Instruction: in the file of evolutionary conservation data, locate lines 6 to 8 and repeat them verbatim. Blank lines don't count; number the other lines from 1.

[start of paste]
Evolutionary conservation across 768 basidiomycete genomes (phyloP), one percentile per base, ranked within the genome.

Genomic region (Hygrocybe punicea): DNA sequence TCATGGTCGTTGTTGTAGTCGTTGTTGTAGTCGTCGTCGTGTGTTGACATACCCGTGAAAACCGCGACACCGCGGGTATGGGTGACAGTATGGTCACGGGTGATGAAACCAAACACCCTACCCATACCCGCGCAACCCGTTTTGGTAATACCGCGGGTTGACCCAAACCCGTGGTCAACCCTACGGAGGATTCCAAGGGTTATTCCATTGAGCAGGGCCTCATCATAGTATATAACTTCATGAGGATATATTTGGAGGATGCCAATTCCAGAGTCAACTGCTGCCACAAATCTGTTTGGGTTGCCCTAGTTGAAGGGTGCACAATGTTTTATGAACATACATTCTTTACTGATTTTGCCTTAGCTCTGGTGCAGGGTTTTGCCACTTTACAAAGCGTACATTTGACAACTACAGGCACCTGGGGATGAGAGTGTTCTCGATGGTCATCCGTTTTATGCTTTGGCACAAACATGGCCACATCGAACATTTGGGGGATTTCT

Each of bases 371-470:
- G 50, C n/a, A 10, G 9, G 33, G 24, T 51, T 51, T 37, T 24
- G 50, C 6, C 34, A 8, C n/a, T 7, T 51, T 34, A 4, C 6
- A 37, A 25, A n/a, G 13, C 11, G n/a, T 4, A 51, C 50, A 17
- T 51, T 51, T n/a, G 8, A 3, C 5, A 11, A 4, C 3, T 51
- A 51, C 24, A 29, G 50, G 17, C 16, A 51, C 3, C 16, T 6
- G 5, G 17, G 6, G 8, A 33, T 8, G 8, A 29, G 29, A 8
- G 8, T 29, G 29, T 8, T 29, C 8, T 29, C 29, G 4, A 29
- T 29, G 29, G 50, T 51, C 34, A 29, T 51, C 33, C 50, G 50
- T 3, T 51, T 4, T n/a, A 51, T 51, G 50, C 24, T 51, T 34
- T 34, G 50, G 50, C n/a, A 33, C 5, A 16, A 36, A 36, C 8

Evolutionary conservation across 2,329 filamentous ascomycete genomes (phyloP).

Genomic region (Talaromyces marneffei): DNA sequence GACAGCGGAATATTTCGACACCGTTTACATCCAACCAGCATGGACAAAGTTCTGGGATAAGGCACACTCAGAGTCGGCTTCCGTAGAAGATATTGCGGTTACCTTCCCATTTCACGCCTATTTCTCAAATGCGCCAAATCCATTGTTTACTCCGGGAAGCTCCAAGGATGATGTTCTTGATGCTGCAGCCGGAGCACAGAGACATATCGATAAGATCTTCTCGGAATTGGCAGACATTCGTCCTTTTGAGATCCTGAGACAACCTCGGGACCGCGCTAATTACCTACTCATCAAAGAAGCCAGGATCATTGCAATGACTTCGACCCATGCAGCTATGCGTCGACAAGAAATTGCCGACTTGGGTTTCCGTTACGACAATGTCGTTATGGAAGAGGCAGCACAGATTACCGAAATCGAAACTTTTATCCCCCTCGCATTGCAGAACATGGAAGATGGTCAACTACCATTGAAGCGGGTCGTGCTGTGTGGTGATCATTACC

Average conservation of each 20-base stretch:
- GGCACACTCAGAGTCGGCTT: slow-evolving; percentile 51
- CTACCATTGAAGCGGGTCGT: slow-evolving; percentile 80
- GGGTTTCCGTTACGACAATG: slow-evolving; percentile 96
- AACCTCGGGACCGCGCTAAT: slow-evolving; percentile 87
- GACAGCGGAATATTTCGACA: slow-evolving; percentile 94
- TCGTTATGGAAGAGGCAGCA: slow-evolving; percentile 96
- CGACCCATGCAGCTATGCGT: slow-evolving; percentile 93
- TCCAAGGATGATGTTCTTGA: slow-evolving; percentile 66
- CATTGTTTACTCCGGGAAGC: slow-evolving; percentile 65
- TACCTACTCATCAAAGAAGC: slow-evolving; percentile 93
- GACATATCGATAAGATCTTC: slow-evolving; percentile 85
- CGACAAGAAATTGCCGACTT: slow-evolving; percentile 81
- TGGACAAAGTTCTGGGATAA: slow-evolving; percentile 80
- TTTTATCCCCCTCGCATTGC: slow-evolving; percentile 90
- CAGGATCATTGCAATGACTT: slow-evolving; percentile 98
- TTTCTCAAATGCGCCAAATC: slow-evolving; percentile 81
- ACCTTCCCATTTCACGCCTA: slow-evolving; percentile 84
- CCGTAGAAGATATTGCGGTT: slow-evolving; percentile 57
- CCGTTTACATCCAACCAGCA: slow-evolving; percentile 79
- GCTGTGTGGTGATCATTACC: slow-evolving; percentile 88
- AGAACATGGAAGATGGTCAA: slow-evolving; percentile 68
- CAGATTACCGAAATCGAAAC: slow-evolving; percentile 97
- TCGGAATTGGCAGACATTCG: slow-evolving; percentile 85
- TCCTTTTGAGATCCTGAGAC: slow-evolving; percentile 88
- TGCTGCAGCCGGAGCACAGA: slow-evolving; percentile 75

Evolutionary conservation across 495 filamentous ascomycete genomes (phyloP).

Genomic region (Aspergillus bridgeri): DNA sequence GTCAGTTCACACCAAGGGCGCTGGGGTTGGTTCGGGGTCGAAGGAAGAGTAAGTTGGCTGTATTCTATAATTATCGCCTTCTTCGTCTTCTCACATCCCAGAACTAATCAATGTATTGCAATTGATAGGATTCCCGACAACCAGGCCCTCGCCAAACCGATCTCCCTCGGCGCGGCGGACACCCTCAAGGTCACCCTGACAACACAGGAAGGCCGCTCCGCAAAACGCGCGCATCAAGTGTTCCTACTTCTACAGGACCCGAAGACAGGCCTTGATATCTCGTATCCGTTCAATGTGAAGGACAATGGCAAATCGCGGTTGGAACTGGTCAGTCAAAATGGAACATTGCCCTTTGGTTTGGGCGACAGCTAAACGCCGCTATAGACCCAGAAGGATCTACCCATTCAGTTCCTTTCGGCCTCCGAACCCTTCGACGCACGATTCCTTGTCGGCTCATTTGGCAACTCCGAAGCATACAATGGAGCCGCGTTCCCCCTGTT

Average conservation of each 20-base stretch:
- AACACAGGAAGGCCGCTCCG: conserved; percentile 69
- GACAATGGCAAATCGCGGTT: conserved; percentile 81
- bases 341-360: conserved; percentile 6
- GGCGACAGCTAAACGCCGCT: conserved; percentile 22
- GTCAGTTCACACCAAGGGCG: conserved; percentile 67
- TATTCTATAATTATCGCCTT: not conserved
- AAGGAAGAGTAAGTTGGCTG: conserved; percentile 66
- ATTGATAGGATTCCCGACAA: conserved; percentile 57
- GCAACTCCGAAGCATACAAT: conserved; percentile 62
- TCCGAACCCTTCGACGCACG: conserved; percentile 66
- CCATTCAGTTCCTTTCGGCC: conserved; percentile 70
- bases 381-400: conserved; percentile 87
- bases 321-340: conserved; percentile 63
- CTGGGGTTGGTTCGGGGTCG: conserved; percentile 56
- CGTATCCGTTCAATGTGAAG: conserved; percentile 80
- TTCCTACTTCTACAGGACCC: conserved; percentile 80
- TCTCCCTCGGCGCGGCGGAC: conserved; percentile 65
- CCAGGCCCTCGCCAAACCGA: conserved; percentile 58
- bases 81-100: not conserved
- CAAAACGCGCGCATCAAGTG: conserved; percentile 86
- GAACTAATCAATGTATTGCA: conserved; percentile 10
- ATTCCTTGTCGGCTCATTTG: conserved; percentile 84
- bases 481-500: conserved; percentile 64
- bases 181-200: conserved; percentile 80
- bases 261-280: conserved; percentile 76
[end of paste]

- A 37, A 25, A n/a, G 13, C 11, G n/a, T 4, A 51, C 50, A 17
- T 51, T 51, T n/a, G 8, A 3, C 5, A 11, A 4, C 3, T 51
- A 51, C 24, A 29, G 50, G 17, C 16, A 51, C 3, C 16, T 6